6’8”, 230lbs and Racy at 6’7”, 215lbs, they are huge presences in the paint. They have similar stat lines – about 5PPG, 4.5REB/G, 45% FG – and each play just under 20 minutes per game. This means that they have a similar effect, so Coach Sheldon has the option of playing them separately to always have one on the court at all times, or they could go big and put them both on the floor to match Hamilton’s size. Either way, I expect these centers to have a much larger impact in this one.

Final Thoughts:

I have to admit, all signs seem to point to Hamilton in this one. They crushed the Jumbos in their first matchup in Medford, and have seemed to play better, consistent basketball this season. This will likely be a high scoring game with the Continentals and Jumbos having the 1st and 3rd highest scoring offenses respectively. Hamilton shoots a much higher percentage from the floor, from three-point land, and from the charity stripe, which obviously gives them a huge edge. I praise the Continentals, but I have a weird feeling about this one. Their lineup is still a bit young and unproven in the postseason, and NESCAC basketball is just really weird. Vincent Pace ’18 is an absolute winner, and has proven himself capable of putting up huge performances, as he displayed in the second round of the NCAA Tournament last season when he put up 37 points. Hamilton may be 21-3 and #15 in the nation, but for some reason I’m not completely sold on them so I have to go with my gut feeling here. The #6 seed means nothing to the Jumbos and I believe that Pace and co. have a little bit of tourney magic in them to steal a win from the hands of the Continentals.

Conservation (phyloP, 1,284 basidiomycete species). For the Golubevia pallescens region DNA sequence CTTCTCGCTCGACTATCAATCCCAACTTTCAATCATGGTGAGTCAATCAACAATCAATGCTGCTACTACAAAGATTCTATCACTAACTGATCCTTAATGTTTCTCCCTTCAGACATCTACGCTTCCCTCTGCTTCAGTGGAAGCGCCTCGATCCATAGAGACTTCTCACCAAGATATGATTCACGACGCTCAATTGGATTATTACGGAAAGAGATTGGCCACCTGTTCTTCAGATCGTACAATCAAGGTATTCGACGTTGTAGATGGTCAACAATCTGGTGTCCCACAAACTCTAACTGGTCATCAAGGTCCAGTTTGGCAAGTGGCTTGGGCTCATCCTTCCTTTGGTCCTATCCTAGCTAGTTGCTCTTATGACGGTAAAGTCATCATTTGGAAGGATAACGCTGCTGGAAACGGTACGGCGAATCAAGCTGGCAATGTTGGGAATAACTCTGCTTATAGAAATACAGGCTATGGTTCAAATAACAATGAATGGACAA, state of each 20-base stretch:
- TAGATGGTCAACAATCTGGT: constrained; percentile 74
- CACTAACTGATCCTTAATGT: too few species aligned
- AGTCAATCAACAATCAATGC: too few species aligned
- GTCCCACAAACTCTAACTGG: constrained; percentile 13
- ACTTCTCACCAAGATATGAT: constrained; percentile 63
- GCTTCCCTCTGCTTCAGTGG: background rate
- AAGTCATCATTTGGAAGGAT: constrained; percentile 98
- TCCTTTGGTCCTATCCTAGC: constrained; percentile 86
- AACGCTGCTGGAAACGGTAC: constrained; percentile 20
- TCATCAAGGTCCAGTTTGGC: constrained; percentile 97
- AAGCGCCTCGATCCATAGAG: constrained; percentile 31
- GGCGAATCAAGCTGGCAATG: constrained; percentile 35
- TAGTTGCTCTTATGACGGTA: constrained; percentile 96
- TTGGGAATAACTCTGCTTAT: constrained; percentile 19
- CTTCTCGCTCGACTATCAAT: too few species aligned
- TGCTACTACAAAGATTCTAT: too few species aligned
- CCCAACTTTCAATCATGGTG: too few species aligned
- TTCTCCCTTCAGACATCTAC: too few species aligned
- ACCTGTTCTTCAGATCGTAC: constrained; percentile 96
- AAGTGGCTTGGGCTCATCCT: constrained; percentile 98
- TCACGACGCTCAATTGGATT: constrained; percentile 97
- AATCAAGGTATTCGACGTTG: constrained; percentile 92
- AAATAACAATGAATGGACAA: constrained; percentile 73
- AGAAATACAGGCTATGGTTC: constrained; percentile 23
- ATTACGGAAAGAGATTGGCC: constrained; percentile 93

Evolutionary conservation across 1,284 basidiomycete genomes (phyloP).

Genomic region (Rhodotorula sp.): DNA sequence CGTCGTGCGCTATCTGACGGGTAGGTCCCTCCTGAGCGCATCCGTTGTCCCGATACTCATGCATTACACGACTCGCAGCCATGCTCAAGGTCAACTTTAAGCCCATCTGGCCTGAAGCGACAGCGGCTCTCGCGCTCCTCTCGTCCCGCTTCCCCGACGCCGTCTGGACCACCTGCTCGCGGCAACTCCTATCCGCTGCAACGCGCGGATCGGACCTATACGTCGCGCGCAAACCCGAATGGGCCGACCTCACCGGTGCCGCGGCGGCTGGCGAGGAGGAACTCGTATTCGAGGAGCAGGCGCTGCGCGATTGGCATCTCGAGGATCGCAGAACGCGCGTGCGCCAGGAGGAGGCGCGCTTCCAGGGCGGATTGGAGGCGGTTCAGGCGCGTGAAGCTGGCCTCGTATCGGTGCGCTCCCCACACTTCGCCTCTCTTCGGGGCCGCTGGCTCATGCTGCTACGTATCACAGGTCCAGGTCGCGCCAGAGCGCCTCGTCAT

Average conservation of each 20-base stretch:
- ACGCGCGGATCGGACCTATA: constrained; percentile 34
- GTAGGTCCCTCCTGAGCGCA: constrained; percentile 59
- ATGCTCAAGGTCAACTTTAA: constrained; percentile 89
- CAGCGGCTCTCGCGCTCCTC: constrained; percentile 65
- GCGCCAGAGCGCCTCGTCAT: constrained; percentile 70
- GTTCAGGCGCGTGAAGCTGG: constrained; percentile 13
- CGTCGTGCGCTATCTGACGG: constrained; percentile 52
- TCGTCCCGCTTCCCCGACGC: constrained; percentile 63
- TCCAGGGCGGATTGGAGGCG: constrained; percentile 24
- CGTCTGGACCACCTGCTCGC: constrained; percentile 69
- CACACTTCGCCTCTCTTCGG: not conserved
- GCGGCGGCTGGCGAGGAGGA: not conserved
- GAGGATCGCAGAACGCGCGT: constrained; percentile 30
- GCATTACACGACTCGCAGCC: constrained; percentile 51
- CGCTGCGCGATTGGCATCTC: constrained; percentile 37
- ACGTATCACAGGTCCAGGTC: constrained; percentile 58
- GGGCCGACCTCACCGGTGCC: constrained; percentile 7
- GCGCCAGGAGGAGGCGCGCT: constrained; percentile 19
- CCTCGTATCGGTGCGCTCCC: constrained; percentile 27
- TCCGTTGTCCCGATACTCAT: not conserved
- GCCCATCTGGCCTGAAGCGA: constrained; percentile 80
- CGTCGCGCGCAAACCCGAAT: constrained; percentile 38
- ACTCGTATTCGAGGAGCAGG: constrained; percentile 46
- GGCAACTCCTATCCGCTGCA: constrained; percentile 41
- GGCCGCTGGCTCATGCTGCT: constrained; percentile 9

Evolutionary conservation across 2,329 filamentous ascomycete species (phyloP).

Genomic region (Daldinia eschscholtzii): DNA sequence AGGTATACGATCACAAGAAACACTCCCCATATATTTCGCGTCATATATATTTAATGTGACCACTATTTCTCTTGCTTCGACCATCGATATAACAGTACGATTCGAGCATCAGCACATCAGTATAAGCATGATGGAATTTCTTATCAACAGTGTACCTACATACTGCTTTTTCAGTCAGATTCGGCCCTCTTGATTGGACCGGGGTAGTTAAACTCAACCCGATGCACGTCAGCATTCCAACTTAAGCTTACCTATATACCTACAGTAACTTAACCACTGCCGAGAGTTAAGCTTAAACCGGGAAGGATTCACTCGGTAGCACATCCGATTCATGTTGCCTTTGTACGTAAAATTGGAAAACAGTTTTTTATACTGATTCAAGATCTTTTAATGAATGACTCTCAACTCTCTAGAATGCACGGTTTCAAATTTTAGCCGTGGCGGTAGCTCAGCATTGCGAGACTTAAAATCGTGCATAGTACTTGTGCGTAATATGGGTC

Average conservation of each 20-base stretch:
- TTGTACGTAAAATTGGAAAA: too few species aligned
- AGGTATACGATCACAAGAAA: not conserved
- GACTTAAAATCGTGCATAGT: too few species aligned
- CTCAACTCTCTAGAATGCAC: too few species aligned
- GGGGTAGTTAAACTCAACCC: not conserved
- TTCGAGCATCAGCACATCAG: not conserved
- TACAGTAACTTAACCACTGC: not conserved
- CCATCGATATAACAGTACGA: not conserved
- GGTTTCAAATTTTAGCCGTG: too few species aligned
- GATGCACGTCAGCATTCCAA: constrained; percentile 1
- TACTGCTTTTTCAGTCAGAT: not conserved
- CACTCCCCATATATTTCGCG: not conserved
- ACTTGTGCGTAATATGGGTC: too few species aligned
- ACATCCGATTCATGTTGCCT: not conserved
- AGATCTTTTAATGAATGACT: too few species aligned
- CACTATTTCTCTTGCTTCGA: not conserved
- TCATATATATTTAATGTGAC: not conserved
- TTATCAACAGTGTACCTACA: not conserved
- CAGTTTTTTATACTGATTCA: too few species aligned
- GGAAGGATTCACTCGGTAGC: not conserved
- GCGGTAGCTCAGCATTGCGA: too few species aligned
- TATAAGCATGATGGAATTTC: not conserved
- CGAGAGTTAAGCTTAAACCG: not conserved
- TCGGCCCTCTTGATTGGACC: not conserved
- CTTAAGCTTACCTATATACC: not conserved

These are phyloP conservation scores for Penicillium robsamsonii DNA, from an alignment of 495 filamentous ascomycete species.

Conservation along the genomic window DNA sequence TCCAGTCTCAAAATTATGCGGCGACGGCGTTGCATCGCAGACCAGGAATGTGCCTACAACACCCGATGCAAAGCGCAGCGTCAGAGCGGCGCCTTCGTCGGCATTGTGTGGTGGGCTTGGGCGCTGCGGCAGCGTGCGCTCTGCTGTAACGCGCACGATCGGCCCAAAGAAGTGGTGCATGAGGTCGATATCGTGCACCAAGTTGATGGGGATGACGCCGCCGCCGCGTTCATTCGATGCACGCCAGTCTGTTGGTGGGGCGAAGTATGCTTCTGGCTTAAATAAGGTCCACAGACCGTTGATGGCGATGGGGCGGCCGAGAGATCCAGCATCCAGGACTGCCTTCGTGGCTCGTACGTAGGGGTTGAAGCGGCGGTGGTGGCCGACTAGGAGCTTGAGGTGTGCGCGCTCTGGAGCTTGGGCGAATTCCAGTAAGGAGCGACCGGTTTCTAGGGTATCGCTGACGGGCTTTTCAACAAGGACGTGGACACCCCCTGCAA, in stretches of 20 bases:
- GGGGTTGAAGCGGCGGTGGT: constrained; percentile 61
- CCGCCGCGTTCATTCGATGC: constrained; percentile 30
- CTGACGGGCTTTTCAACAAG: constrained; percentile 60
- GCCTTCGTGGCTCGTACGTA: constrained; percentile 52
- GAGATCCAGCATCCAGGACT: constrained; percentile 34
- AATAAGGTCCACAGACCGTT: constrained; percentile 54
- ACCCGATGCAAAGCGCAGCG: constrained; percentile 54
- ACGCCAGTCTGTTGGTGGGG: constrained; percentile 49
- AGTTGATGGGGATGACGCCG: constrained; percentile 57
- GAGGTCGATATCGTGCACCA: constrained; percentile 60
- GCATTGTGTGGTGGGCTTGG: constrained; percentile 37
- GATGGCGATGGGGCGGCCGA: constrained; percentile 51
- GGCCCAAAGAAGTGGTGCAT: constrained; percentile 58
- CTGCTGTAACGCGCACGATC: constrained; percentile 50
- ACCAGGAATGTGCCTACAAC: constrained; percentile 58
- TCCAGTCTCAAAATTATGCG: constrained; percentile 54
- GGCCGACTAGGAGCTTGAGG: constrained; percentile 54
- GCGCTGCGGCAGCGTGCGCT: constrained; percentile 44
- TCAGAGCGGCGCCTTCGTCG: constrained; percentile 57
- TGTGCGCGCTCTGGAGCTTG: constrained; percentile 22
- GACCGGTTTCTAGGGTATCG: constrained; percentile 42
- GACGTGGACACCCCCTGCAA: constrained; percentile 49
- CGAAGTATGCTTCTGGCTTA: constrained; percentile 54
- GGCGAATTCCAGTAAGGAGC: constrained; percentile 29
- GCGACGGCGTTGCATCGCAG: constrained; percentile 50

Vincent Pace ’18 has several clutch performances under his belt, and we think his biggest one is yet to come.

Writers Pick: Tufts 86-81

Grit N’ Grind: Middlebury @ Wesleyan Men’s Basketball Quarterfinal Preview

#13 Middlebury (19-5, 7-3, 5th Seed) @ Wesleyan (19-5, 7-3, 4th Seed,) February 17th, 3:00 PM, Middletown, CT

Overview:

This certainly isn’t the matchup the Panthers were expecting heading into last weekend. Before their demoralizing pair of road losses to Hamilton and Amherst, Middlebury was alone at the top of the league and needed just one win to secure at least the two seed. But after those losses, Middlebury sits in the fifth position and now has to go on the road to play a team to which they already lost. It was a perfect storm of bad news for the Panthers last weekend, and their road to a third straight NESCAC title is now the hardest one yet.